Nadine Gaunt, ReSource. Photo: Simon Shattky
Nadine Gaunt, ReSource. Photo: Simon Shattky

[As published in Nov/Dec BayBuzz magazine.]

It was the morning after Gabrielle came through, the wind had dropped, and Nadine had decided to take herself off for a nap. “First time in three and a half years and no-one could get hold of me,” she recalls.

Nadine was barely a page into her nap, and there was a knock at the door. Mayor Sandra had driven past, saw the Re-Source van and wanted to know, could Nadine help? Could she what.

I don’t really buy the nap story though. As someone who could nap for New Zealand, I can spot fellow nappers easily, and I can tell you, Nadine simply isn’t one of us. She’s what you would describe as an ‘active relaxer’.

Nadine gets stuff done.

It’s been a little over three years since Nadine Gaunt founded the not-for-profit, Re-Source. On one level, Re-Source simply takes things that someone no longer needs and re-purposes them for those who do. All of which is lovely, and unquestionably a good thing, but hardly innovative.

What is innovative, in a business sense, is how Re-Source joins the moving parts together, working to ensure everyone gets the most out of everything. It’s an ecosystem in its own right, one that builds resilience back into a community that has had resilience tested way beyond the limits of what the manufacturer originally intended.

There’s now over 40 volunteers, including a six strong group called ‘Re-sew’. They’ve turned old sheets into draught stoppers. They’ve made wet weather ponchos out of old tents for the homeless. Re-Source builds a bridge between giving and need.

The idea started with Nadine’s desire to pass on clothes her daughter had grown out of, but had no-one to give them to. The one place they weren’t going was to landfill. Nadine was certain about that much.

The ‘clothing carbon’ problem is huge, with the World Bank estimating the fashion industry produces 10% of all global carbon emissions, more than air travel and shipping combined. I’m assuming the stats also included items that aren’t fashionable, like cargo pants, but still. Worldwide the industry produces between 80-100 billion garments every year. In New Zealand we send the equivalent of 44 kilos of clothing per person to landfill each year. Two heavy suitcases full.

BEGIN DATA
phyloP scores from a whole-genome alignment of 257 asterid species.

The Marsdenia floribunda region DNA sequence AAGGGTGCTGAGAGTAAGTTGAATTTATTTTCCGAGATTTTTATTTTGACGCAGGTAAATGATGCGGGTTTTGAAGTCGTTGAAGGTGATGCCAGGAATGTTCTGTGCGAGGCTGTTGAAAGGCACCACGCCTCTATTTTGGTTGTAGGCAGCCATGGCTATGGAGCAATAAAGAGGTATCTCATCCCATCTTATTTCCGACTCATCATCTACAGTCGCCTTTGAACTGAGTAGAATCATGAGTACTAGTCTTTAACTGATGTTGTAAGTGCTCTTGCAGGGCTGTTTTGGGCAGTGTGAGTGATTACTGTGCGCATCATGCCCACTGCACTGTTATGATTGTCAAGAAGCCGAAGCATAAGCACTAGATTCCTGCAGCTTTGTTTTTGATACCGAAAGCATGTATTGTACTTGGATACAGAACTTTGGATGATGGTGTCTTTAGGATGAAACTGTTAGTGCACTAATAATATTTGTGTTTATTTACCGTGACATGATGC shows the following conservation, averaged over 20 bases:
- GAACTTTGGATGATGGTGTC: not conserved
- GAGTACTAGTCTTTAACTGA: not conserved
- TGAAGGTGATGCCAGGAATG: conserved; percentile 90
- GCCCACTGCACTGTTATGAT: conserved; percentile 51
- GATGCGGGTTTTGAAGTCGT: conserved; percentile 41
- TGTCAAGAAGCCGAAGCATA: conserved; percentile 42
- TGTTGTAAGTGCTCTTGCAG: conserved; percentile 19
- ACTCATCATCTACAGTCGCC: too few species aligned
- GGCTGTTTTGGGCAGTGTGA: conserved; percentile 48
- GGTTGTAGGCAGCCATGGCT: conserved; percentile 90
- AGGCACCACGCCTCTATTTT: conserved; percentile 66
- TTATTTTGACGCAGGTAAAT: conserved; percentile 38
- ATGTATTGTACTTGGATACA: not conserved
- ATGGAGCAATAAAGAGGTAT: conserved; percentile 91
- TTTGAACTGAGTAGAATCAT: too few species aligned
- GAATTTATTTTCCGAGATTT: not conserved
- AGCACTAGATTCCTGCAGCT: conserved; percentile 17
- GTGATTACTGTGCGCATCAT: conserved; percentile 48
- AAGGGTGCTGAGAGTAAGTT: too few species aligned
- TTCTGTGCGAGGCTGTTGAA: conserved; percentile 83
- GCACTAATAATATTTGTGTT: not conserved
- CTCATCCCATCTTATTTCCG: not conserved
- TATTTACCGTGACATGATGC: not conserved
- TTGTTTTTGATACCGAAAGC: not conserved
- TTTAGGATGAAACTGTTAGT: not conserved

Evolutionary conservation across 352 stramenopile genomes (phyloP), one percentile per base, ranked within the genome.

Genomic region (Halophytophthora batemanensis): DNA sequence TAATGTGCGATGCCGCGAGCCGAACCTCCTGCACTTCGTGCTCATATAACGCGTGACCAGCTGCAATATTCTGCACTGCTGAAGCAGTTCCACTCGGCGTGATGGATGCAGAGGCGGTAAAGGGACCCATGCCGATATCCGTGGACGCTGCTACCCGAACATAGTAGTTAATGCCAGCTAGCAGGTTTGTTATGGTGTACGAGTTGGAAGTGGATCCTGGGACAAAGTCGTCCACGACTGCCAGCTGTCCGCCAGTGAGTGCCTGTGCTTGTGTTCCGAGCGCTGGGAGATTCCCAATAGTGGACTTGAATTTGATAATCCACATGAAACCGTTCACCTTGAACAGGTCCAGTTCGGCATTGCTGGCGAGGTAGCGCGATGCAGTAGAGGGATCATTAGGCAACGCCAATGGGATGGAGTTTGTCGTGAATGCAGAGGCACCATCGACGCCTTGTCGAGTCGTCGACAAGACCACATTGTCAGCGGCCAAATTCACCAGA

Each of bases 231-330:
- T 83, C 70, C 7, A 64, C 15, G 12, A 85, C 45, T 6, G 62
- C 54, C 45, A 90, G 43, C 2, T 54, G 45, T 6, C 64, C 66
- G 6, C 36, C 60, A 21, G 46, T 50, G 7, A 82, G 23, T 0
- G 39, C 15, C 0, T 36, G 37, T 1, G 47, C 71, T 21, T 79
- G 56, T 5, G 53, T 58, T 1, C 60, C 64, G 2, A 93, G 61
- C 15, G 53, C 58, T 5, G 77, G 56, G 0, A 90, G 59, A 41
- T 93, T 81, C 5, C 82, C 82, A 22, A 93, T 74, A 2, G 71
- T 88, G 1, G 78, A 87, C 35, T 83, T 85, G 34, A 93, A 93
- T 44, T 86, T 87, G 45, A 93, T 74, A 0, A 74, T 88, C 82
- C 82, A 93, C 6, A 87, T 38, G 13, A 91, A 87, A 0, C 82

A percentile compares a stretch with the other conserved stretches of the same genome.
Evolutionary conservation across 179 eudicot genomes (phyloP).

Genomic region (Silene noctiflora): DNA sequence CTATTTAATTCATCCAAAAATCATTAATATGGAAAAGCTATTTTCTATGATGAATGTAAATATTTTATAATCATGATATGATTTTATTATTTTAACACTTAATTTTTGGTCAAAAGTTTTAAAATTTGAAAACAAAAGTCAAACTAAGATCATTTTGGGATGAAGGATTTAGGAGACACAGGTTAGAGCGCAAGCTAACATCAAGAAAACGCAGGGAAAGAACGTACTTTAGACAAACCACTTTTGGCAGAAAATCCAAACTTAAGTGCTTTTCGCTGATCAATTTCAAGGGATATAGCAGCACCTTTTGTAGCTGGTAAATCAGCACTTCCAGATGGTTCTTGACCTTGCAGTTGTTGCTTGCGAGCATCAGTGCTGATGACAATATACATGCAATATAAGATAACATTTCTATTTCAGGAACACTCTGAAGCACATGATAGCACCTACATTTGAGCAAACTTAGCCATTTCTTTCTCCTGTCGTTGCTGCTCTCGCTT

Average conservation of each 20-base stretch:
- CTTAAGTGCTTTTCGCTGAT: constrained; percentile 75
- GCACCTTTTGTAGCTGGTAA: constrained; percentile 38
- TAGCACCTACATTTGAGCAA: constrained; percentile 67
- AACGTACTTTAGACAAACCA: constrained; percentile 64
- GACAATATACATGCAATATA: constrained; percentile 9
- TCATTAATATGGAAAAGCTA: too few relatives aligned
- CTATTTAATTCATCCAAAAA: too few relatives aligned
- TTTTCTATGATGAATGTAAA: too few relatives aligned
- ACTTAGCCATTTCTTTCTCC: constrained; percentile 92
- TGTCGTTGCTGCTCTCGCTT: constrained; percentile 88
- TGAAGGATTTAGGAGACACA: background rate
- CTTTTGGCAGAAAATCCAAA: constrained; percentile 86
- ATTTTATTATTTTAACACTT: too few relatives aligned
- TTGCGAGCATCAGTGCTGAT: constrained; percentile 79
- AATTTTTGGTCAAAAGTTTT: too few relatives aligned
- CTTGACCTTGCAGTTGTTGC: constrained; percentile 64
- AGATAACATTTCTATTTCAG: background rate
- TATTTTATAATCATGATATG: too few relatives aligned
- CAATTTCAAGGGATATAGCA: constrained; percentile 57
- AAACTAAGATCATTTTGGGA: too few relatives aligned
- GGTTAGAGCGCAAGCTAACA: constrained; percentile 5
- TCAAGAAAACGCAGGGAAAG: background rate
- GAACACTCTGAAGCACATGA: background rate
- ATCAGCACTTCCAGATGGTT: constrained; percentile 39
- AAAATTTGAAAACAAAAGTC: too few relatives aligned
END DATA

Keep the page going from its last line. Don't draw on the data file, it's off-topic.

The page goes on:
A relationship formed right back in the beginning with the Hawke’s Bay prison, means all clothing and other textiles go through the commercial laundry at Mangaroa. They also help out with sewing, making simple stuff like bags that can be used to drop off packs of bedding, and if it can’t be re-worn or repaired then it will be re-purposed. Anything to keep it above ground.

Circle of life

While Re-Source aren’t open to the public, you wouldn’t know it. Rochelle is dropping off some bounty, she is sort of a local Marie Kondo, and has a business that helps people declutter. Did I realise there are six types of clutter in our lives? Rochelle asks. I didn’t. Although six did seem quite a minimalist approach to clutter, and I was pretty sure I could name at least that many types in my kitchen alone.

I was about to give Rochelle a heads up on a few other types of clutter I’d thought of, when Cate from Plunket pulls up. She’s been working with Re-Source from the get-go and succinctly describes the operation as a ‘circle of life,’ with Nadine as the fairy Godmother. She emails Nadine “two or three times a day with a wish list” as she describes it. “Sometimes up to five.” Nadine is quick to deliver too, by all accounts, dropping stuff off the same day if she has it.

This is part pragmatic, but there’s another purpose to the light touch delivery method. Re-Source leave the frontline work to people like Cate. “We just say ‘dropping off a parcel from Cate at Plunket’ and you can see them relax,” explains Nadine, “then they’ll smile and say, ‘Oh Cate, she’s awesome’.” It’s not easy asking for help. The hands-off Re-Source approach is another innovation in its own right.

A visit from Betsy at Summerset Palms in Te Awa, also neatly illustrates the circle of life thought. She’s dropping off some knitted toys, these are destined for another NGO, Voyce, who advocate for children in care. Betsy is picking up a bag of lace trim, which will find its way to The Coffin Club. Betsy’s team will turn the lace into lining to be used in coffins for still born babies. Heartbreakingly their work seems to be never-ending.